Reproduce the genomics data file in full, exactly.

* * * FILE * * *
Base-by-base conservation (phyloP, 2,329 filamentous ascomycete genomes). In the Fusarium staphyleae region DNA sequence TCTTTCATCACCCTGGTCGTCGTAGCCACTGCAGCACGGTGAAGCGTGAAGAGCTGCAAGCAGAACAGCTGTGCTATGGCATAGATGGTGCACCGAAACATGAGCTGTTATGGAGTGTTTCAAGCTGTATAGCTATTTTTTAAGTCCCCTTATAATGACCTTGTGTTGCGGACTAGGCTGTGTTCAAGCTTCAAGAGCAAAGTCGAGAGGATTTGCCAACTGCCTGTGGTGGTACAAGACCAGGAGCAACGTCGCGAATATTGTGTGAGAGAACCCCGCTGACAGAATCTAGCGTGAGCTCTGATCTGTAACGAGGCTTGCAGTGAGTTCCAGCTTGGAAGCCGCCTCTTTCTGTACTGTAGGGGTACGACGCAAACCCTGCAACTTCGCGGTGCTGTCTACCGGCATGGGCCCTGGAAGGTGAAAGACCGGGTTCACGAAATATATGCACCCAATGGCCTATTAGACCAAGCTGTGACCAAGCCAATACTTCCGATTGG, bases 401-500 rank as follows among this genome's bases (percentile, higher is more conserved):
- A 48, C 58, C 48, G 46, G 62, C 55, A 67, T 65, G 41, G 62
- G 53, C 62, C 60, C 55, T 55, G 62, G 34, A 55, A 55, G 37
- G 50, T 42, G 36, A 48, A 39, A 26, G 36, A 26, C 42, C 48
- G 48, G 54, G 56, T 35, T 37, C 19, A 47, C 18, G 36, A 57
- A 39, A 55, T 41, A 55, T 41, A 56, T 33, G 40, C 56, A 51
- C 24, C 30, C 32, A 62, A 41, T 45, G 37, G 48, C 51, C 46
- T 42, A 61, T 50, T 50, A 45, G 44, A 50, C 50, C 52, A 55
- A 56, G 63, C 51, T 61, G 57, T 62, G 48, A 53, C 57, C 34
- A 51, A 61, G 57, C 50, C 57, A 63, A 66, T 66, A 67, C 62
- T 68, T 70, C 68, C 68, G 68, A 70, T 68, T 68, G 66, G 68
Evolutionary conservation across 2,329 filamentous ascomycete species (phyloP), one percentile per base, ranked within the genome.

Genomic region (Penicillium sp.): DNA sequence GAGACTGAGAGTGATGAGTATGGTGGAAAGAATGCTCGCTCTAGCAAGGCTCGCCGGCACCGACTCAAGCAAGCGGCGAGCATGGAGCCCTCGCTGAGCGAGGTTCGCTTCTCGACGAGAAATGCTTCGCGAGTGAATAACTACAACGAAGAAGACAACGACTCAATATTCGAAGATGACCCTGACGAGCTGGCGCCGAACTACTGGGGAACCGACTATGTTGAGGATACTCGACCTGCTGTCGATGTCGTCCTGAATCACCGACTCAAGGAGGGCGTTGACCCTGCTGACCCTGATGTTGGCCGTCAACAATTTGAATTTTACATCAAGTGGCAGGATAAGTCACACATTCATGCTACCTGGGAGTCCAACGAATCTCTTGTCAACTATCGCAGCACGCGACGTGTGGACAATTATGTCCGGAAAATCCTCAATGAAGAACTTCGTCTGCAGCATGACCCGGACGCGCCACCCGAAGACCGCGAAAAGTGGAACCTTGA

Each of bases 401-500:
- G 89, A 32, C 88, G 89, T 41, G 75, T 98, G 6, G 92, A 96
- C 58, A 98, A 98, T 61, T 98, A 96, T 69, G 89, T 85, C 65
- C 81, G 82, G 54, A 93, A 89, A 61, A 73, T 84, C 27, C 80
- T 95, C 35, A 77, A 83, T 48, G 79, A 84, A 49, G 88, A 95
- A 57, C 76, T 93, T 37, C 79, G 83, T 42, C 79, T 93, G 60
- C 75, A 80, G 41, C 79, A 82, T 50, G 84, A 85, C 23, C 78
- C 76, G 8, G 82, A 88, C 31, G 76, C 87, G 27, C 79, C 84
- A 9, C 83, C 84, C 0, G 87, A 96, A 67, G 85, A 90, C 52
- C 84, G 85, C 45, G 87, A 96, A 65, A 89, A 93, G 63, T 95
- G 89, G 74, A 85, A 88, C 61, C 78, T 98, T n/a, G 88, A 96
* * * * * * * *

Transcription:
Base-by-base conservation (phyloP, 2,329 filamentous ascomycete genomes). In the Fusarium staphyleae region DNA sequence TCTTTCATCACCCTGGTCGTCGTAGCCACTGCAGCACGGTGAAGCGTGAAGAGCTGCAAGCAGAACAGCTGTGCTATGGCATAGATGGTGCACCGAAACATGAGCTGTTATGGAGTGTTTCAAGCTGTATAGCTATTTTTTAAGTCCCCTTATAATGACCTTGTGTTGCGGACTAGGCTGTGTTCAAGCTTCAAGAGCAAAGTCGAGAGGATTTGCCAACTGCCTGTGGTGGTACAAGACCAGGAGCAACGTCGCGAATATTGTGTGAGAGAACCCCGCTGACAGAATCTAGCGTGAGCTCTGATCTGTAACGAGGCTTGCAGTGAGTTCCAGCTTGGAAGCCGCCTCTTTCTGTACTGTAGGGGTACGACGCAAACCCTGCAACTTCGCGGTGCTGTCTACCGGCATGGGCCCTGGAAGGTGAAAGACCGGGTTCACGAAATATATGCACCCAATGGCCTATTAGACCAAGCTGTGACCAAGCCAATACTTCCGATTGG, bases 401-500 rank as follows among this genome's bases (percentile, higher is more conserved):
- A 48, C 58, C 48, G 46, G 62, C 55, A 67, T 65, G 41, G 62
- G 53, C 62, C 60, C 55, T 55, G 62, G 34, A 55, A 55, G 37
- G 50, T 42, G 36, A 48, A 39, A 26, G 36, A 26, C 42, C 48
- G 48, G 54, G 56, T 35, T 37, C 19, A 47, C 18, G 36, A 57
- A 39, A 55, T 41, A 55, T 41, A 56, T 33, G 40, C 56, A 51
- C 24, C 30, C 32, A 62, A 41, T 45, G 37, G 48, C 51, C 46
- T 42, A 61, T 50, T 50, A 45, G 44, A 50, C 50, C 52, A 55
- A 56, G 63, C 51, T 61, G 57, T 62, G 48, A 53, C 57, C 34
- A 51, A 61, G 57, C 50, C 57, A 63, A 66, T 66, A 67, C 62
- T 68, T 70, C 68, C 68, G 68, A 70, T 68, T 68, G 66, G 68
Evolutionary conservation across 2,329 filamentous ascomycete species (phyloP), one percentile per base, ranked within the genome.

Genomic region (Penicillium sp.): DNA sequence GAGACTGAGAGTGATGAGTATGGTGGAAAGAATGCTCGCTCTAGCAAGGCTCGCCGGCACCGACTCAAGCAAGCGGCGAGCATGGAGCCCTCGCTGAGCGAGGTTCGCTTCTCGACGAGAAATGCTTCGCGAGTGAATAACTACAACGAAGAAGACAACGACTCAATATTCGAAGATGACCCTGACGAGCTGGCGCCGAACTACTGGGGAACCGACTATGTTGAGGATACTCGACCTGCTGTCGATGTCGTCCTGAATCACCGACTCAAGGAGGGCGTTGACCCTGCTGACCCTGATGTTGGCCGTCAACAATTTGAATTTTACATCAAGTGGCAGGATAAGTCACACATTCATGCTACCTGGGAGTCCAACGAATCTCTTGTCAACTATCGCAGCACGCGACGTGTGGACAATTATGTCCGGAAAATCCTCAATGAAGAACTTCGTCTGCAGCATGACCCGGACGCGCCACCCGAAGACCGCGAAAAGTGGAACCTTGA

Each of bases 401-500:
- G 89, A 32, C 88, G 89, T 41, G 75, T 98, G 6, G 92, A 96
- C 58, A 98, A 98, T 61, T 98, A 96, T 69, G 89, T 85, C 65
- C 81, G 82, G 54, A 93, A 89, A 61, A 73, T 84, C 27, C 80
- T 95, C 35, A 77, A 83, T 48, G 79, A 84, A 49, G 88, A 95
- A 57, C 76, T 93, T 37, C 79, G 83, T 42, C 79, T 93, G 60
- C 75, A 80, G 41, C 79, A 82, T 50, G 84, A 85, C 23, C 78
- C 76, G 8, G 82, A 88, C 31, G 76, C 87, G 27, C 79, C 84
- A 9, C 83, C 84, C 0, G 87, A 96, A 67, G 85, A 90, C 52
- C 84, G 85, C 45, G 87, A 96, A 65, A 89, A 93, G 63, T 95
- G 89, G 74, A 85, A 88, C 61, C 78, T 98, T n/a, G 88, A 96